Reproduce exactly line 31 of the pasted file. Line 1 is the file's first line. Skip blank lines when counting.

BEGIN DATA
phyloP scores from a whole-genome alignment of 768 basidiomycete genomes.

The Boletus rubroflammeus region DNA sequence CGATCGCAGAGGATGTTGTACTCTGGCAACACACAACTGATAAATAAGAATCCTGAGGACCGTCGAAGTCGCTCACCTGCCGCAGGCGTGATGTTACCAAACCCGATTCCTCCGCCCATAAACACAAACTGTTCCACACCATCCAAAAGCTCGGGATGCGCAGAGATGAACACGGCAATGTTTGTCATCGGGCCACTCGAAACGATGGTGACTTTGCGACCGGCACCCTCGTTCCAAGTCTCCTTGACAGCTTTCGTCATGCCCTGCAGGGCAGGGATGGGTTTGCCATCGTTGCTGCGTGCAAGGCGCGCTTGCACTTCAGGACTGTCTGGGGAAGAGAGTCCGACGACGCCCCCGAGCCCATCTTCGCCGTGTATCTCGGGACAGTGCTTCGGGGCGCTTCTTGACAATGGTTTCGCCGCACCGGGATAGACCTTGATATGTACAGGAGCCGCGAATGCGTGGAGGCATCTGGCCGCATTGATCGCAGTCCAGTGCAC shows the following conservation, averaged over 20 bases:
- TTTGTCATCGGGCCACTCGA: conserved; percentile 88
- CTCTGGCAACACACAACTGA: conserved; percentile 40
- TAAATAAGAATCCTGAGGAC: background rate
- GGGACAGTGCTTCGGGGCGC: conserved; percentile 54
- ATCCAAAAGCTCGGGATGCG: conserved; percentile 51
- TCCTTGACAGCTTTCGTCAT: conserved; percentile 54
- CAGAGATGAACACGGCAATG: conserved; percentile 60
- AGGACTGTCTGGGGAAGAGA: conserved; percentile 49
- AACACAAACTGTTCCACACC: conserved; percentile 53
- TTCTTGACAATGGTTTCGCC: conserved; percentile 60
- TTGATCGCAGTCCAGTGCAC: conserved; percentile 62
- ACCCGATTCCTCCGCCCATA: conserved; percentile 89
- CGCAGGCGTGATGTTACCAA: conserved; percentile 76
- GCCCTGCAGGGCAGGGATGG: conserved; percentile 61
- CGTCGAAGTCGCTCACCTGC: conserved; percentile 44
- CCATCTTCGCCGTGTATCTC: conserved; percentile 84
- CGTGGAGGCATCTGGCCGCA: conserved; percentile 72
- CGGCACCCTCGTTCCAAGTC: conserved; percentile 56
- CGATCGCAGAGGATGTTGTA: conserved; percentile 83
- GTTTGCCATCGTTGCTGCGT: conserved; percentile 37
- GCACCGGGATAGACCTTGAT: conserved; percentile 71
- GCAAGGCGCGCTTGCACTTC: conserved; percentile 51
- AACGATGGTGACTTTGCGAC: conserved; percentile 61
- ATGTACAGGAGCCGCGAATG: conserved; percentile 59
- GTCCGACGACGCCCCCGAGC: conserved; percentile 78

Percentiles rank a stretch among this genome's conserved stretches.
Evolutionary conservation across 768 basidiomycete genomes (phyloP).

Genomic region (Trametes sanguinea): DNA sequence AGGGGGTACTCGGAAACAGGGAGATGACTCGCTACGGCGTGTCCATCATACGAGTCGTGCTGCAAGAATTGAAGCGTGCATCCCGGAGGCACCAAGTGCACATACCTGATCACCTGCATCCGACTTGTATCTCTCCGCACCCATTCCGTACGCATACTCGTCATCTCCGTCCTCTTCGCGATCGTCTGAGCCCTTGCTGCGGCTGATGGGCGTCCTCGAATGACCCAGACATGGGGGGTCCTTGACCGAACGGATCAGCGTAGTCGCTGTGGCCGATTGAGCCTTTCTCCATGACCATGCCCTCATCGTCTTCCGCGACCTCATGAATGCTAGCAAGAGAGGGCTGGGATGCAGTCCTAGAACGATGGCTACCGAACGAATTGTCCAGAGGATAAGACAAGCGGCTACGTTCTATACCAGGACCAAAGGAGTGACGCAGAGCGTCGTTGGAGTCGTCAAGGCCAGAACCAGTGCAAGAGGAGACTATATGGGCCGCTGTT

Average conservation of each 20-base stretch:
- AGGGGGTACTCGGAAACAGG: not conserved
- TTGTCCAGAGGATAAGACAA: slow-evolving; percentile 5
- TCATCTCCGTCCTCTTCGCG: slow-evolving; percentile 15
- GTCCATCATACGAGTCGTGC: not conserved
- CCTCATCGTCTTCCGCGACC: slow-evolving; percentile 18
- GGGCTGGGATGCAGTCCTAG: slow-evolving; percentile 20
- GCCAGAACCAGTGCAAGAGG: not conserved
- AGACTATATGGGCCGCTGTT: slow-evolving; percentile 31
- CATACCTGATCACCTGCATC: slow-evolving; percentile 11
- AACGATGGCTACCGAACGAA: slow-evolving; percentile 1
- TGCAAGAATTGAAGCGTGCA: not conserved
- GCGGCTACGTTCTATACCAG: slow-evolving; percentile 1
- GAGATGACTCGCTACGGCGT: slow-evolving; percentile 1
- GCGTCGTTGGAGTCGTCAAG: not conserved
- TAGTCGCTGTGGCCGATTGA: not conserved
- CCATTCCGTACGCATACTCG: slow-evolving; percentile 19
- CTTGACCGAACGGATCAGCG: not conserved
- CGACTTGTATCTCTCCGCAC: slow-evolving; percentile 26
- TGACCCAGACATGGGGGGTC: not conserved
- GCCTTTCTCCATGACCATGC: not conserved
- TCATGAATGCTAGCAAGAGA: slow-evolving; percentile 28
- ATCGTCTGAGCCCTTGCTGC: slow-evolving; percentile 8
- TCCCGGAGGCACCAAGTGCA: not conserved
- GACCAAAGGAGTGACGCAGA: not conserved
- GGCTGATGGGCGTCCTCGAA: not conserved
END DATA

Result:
Average conservation of each 20-base stretch: